Demystifying the Facebook News Feed Algorithm

The average Canadian Facebook user has 190 friends, each of which creates an average of 90 pieces of content per month[1]. This means that our Facebook News Feed has to sort through roughly 570 posts a day! Certainly we don’t see all of those posts, so how does it know which ones to show? Well…

In the past, Facebook has been rather tight-lipped about what goes into their News Feed algorithm. All that marketers had to go on was a vague “Edge Rank” formula, which we broke down in a previous post. It seems that Facebook caught wind of the the general confusion that Edge Rank was causing, because today they announced a blog series called “News Feed FYI” which will highlight and explain the thinking behind changes to the News Feed algorithm.

Facebook News Feeds Get “Story Bumping”

Photo courtesy of Doug via Flickr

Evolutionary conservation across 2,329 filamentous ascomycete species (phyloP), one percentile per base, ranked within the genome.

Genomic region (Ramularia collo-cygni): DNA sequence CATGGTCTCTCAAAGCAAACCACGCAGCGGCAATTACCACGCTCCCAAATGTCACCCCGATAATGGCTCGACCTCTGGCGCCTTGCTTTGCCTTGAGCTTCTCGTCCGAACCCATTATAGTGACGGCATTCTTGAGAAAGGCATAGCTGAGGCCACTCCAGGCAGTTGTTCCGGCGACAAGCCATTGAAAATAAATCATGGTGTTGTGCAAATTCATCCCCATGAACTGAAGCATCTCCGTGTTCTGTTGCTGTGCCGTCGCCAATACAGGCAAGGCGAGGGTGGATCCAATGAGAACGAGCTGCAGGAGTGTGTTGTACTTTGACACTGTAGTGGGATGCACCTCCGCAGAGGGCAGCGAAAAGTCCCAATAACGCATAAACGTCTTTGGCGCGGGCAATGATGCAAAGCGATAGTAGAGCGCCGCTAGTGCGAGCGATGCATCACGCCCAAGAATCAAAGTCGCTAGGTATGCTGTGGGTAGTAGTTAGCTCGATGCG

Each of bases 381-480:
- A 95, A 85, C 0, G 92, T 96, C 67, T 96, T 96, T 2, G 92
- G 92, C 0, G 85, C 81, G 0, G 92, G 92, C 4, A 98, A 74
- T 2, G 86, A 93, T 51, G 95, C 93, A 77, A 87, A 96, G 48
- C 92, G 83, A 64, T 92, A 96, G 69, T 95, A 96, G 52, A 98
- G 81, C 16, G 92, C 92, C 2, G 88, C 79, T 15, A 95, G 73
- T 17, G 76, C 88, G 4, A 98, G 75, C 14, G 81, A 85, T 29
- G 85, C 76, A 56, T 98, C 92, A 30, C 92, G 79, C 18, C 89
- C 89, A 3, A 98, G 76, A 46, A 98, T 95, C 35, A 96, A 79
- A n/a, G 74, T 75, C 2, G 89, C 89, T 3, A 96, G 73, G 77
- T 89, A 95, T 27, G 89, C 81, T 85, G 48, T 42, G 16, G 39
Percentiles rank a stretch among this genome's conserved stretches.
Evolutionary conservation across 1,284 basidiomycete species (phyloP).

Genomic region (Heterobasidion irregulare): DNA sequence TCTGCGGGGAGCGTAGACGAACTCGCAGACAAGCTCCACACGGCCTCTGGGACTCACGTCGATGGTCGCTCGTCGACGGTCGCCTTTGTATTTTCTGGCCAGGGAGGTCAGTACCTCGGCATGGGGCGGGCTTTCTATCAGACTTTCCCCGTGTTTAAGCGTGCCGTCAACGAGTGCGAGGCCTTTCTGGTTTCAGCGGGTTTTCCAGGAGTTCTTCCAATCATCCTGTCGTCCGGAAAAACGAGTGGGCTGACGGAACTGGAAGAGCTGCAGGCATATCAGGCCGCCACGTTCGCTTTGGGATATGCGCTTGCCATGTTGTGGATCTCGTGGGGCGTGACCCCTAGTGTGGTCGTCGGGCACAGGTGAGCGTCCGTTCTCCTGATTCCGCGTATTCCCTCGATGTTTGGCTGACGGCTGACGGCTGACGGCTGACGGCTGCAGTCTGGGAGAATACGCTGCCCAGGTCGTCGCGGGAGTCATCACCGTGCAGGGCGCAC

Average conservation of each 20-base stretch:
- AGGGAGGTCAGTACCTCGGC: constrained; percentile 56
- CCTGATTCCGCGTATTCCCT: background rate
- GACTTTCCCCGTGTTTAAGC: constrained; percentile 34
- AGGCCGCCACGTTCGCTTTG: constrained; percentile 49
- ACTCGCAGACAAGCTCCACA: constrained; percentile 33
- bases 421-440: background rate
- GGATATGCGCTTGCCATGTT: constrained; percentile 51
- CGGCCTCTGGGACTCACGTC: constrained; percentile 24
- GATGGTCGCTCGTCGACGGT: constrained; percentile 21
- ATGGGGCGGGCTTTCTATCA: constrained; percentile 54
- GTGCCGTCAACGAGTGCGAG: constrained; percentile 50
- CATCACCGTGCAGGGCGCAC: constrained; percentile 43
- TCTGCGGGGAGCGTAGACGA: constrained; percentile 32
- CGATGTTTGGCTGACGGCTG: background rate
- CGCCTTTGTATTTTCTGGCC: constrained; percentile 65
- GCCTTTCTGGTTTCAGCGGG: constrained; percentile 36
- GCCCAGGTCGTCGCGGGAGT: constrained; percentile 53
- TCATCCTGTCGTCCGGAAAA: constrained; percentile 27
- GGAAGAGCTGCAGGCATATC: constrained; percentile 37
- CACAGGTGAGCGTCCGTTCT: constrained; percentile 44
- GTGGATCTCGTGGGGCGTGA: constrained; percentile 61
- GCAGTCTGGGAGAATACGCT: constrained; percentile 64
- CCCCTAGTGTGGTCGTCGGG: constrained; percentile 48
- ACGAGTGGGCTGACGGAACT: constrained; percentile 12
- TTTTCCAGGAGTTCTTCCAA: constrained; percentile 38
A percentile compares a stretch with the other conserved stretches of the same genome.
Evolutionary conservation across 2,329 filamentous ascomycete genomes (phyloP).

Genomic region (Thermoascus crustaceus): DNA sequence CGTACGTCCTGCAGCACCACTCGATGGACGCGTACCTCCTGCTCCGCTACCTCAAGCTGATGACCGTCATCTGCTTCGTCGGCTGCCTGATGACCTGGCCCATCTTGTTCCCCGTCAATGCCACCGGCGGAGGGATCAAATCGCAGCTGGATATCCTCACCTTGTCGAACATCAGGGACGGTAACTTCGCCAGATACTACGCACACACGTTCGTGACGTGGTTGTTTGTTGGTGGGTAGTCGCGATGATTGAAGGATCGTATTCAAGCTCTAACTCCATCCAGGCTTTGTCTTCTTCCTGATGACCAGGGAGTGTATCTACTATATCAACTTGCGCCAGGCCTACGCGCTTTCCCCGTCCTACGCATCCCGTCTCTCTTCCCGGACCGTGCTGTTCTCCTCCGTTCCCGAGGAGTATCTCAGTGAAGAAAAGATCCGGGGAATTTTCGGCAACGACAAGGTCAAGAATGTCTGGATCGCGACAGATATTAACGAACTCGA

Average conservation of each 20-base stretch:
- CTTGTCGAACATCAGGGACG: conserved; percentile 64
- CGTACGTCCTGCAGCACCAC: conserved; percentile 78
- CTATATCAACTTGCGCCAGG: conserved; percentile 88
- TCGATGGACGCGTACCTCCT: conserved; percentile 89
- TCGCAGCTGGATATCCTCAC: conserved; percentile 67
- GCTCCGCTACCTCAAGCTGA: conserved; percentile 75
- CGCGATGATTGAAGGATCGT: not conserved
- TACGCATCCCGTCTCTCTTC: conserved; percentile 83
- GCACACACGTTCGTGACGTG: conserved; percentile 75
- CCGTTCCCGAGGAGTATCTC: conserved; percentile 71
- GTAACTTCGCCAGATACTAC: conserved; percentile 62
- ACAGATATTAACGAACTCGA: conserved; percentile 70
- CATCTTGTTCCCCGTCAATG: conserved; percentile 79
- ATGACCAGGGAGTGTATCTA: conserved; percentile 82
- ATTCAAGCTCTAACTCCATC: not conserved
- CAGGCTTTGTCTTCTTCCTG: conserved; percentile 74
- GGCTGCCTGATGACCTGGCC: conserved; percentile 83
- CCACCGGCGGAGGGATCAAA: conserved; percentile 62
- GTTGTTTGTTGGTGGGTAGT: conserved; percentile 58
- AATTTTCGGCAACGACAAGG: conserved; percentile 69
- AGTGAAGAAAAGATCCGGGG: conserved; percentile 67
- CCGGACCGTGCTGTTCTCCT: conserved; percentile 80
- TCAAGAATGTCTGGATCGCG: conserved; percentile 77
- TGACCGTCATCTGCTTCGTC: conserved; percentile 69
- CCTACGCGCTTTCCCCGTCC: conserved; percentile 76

The major announcement made today was the “story bumping” feature – the idea is that an older post can still rank highly on your News Feed if you didn’t get to see it the last time you logged in. In essence, old news can still be good news! For marketers this is excellent news! If your post from earlier in the morning is still getting a lot of likes and comments an hour later, it can be ranked above fresher content that isn’t as popular.

Story bumping makes sure that your News Feed isn’t only new posts (think Twitter); it makes sure that the posts are new to you. Facebook reports that early testing with this feature has lead to an 8% increase in likes, comments and shares on the organic stories they saw from Pages[2]. This update couldn’t come at a better time, since a recent study reported that consumer satisfaction with Facebook is quite low.

The key takeaway here is that engaging your fans is more important and rewarding than ever. So take the time to make sure you’ve got engaging content, because that post could be sticking around for a while!




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Sarah Rosenquist

Sarah Rosenquist

Account Manager at Stryve Digital Marketing
Sarah is an Account Manager at Stryve. She is a quick learn when it comes to using new technology, and is the resident geek of the team. Her favourite thing is peeling the plastic off new gadgets.